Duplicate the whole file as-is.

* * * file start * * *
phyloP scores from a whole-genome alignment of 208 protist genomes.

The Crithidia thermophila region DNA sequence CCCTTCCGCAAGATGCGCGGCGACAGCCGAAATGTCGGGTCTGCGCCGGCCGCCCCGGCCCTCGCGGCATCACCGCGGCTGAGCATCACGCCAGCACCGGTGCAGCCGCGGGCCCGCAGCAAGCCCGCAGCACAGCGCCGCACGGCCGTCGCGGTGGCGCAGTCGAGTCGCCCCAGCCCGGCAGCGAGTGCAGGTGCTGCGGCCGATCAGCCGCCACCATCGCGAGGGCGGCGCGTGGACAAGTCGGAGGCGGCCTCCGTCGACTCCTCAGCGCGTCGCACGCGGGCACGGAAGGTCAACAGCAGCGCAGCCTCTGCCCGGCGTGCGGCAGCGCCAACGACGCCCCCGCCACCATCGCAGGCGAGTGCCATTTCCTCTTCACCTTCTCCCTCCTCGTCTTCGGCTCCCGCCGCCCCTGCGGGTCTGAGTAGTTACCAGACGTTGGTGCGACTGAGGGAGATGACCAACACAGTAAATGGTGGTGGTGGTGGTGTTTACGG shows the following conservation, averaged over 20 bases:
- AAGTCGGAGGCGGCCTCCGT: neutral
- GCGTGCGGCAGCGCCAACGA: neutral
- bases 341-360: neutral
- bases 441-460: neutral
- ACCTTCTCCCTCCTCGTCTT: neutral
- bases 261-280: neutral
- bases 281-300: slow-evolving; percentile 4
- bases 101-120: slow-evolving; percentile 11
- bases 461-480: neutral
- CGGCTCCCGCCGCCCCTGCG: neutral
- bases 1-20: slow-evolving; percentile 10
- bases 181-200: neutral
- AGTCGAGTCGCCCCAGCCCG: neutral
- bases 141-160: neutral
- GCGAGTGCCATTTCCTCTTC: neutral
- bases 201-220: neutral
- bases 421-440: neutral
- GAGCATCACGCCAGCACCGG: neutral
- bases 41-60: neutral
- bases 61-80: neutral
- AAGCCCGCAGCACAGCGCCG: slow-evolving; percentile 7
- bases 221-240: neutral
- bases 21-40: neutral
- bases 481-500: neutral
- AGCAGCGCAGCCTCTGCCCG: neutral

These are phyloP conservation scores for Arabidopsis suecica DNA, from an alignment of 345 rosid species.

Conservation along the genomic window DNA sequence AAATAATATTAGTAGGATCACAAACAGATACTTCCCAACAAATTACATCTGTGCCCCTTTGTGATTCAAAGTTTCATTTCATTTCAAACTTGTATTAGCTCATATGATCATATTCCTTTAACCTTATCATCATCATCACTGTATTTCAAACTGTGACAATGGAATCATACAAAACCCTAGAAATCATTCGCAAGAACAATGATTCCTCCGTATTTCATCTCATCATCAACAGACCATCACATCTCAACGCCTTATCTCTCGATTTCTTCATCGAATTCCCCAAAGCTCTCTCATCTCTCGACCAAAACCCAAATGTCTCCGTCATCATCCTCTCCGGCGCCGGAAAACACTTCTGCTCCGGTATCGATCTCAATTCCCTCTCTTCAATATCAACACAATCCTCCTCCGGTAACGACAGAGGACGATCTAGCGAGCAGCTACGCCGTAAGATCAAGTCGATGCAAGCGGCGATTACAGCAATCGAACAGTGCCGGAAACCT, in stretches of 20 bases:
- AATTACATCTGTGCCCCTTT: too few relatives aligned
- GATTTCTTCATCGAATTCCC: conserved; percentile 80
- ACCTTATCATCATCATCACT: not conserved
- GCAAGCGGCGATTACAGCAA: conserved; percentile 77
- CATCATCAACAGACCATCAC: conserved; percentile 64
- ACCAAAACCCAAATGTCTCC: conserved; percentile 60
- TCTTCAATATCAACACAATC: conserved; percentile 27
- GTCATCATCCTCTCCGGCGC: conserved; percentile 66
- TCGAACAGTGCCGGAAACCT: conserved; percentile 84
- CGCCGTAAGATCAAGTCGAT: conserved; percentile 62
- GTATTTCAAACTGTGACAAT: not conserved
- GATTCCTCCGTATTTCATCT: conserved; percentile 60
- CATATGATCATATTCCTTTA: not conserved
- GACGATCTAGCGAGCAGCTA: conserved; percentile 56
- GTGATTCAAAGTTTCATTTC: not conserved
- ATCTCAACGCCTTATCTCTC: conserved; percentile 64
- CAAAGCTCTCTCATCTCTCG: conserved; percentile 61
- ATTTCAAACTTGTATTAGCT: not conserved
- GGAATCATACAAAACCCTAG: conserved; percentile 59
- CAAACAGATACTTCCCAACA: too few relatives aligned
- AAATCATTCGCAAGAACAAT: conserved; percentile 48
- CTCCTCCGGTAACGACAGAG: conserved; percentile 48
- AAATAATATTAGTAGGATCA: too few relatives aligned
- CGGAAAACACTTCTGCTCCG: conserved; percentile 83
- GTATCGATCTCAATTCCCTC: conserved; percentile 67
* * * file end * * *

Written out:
phyloP scores from a whole-genome alignment of 208 protist genomes.

The Crithidia thermophila region DNA sequence CCCTTCCGCAAGATGCGCGGCGACAGCCGAAATGTCGGGTCTGCGCCGGCCGCCCCGGCCCTCGCGGCATCACCGCGGCTGAGCATCACGCCAGCACCGGTGCAGCCGCGGGCCCGCAGCAAGCCCGCAGCACAGCGCCGCACGGCCGTCGCGGTGGCGCAGTCGAGTCGCCCCAGCCCGGCAGCGAGTGCAGGTGCTGCGGCCGATCAGCCGCCACCATCGCGAGGGCGGCGCGTGGACAAGTCGGAGGCGGCCTCCGTCGACTCCTCAGCGCGTCGCACGCGGGCACGGAAGGTCAACAGCAGCGCAGCCTCTGCCCGGCGTGCGGCAGCGCCAACGACGCCCCCGCCACCATCGCAGGCGAGTGCCATTTCCTCTTCACCTTCTCCCTCCTCGTCTTCGGCTCCCGCCGCCCCTGCGGGTCTGAGTAGTTACCAGACGTTGGTGCGACTGAGGGAGATGACCAACACAGTAAATGGTGGTGGTGGTGGTGTTTACGG shows the following conservation, averaged over 20 bases:
- AAGTCGGAGGCGGCCTCCGT: neutral
- GCGTGCGGCAGCGCCAACGA: neutral
- bases 341-360: neutral
- bases 441-460: neutral
- ACCTTCTCCCTCCTCGTCTT: neutral
- bases 261-280: neutral
- bases 281-300: slow-evolving; percentile 4
- bases 101-120: slow-evolving; percentile 11
- bases 461-480: neutral
- CGGCTCCCGCCGCCCCTGCG: neutral
- bases 1-20: slow-evolving; percentile 10
- bases 181-200: neutral
- AGTCGAGTCGCCCCAGCCCG: neutral
- bases 141-160: neutral
- GCGAGTGCCATTTCCTCTTC: neutral
- bases 201-220: neutral
- bases 421-440: neutral
- GAGCATCACGCCAGCACCGG: neutral
- bases 41-60: neutral
- bases 61-80: neutral
- AAGCCCGCAGCACAGCGCCG: slow-evolving; percentile 7
- bases 221-240: neutral
- bases 21-40: neutral
- bases 481-500: neutral
- AGCAGCGCAGCCTCTGCCCG: neutral

These are phyloP conservation scores for Arabidopsis suecica DNA, from an alignment of 345 rosid species.

Conservation along the genomic window DNA sequence AAATAATATTAGTAGGATCACAAACAGATACTTCCCAACAAATTACATCTGTGCCCCTTTGTGATTCAAAGTTTCATTTCATTTCAAACTTGTATTAGCTCATATGATCATATTCCTTTAACCTTATCATCATCATCACTGTATTTCAAACTGTGACAATGGAATCATACAAAACCCTAGAAATCATTCGCAAGAACAATGATTCCTCCGTATTTCATCTCATCATCAACAGACCATCACATCTCAACGCCTTATCTCTCGATTTCTTCATCGAATTCCCCAAAGCTCTCTCATCTCTCGACCAAAACCCAAATGTCTCCGTCATCATCCTCTCCGGCGCCGGAAAACACTTCTGCTCCGGTATCGATCTCAATTCCCTCTCTTCAATATCAACACAATCCTCCTCCGGTAACGACAGAGGACGATCTAGCGAGCAGCTACGCCGTAAGATCAAGTCGATGCAAGCGGCGATTACAGCAATCGAACAGTGCCGGAAACCT, in stretches of 20 bases:
- AATTACATCTGTGCCCCTTT: too few relatives aligned
- GATTTCTTCATCGAATTCCC: conserved; percentile 80
- ACCTTATCATCATCATCACT: not conserved
- GCAAGCGGCGATTACAGCAA: conserved; percentile 77
- CATCATCAACAGACCATCAC: conserved; percentile 64
- ACCAAAACCCAAATGTCTCC: conserved; percentile 60
- TCTTCAATATCAACACAATC: conserved; percentile 27
- GTCATCATCCTCTCCGGCGC: conserved; percentile 66
- TCGAACAGTGCCGGAAACCT: conserved; percentile 84
- CGCCGTAAGATCAAGTCGAT: conserved; percentile 62
- GTATTTCAAACTGTGACAAT: not conserved
- GATTCCTCCGTATTTCATCT: conserved; percentile 60
- CATATGATCATATTCCTTTA: not conserved
- GACGATCTAGCGAGCAGCTA: conserved; percentile 56
- GTGATTCAAAGTTTCATTTC: not conserved
- ATCTCAACGCCTTATCTCTC: conserved; percentile 64
- CAAAGCTCTCTCATCTCTCG: conserved; percentile 61
- ATTTCAAACTTGTATTAGCT: not conserved
- GGAATCATACAAAACCCTAG: conserved; percentile 59
- CAAACAGATACTTCCCAACA: too few relatives aligned
- AAATCATTCGCAAGAACAAT: conserved; percentile 48
- CTCCTCCGGTAACGACAGAG: conserved; percentile 48
- AAATAATATTAGTAGGATCA: too few relatives aligned
- CGGAAAACACTTCTGCTCCG: conserved; percentile 83
- GTATCGATCTCAATTCCCTC: conserved; percentile 67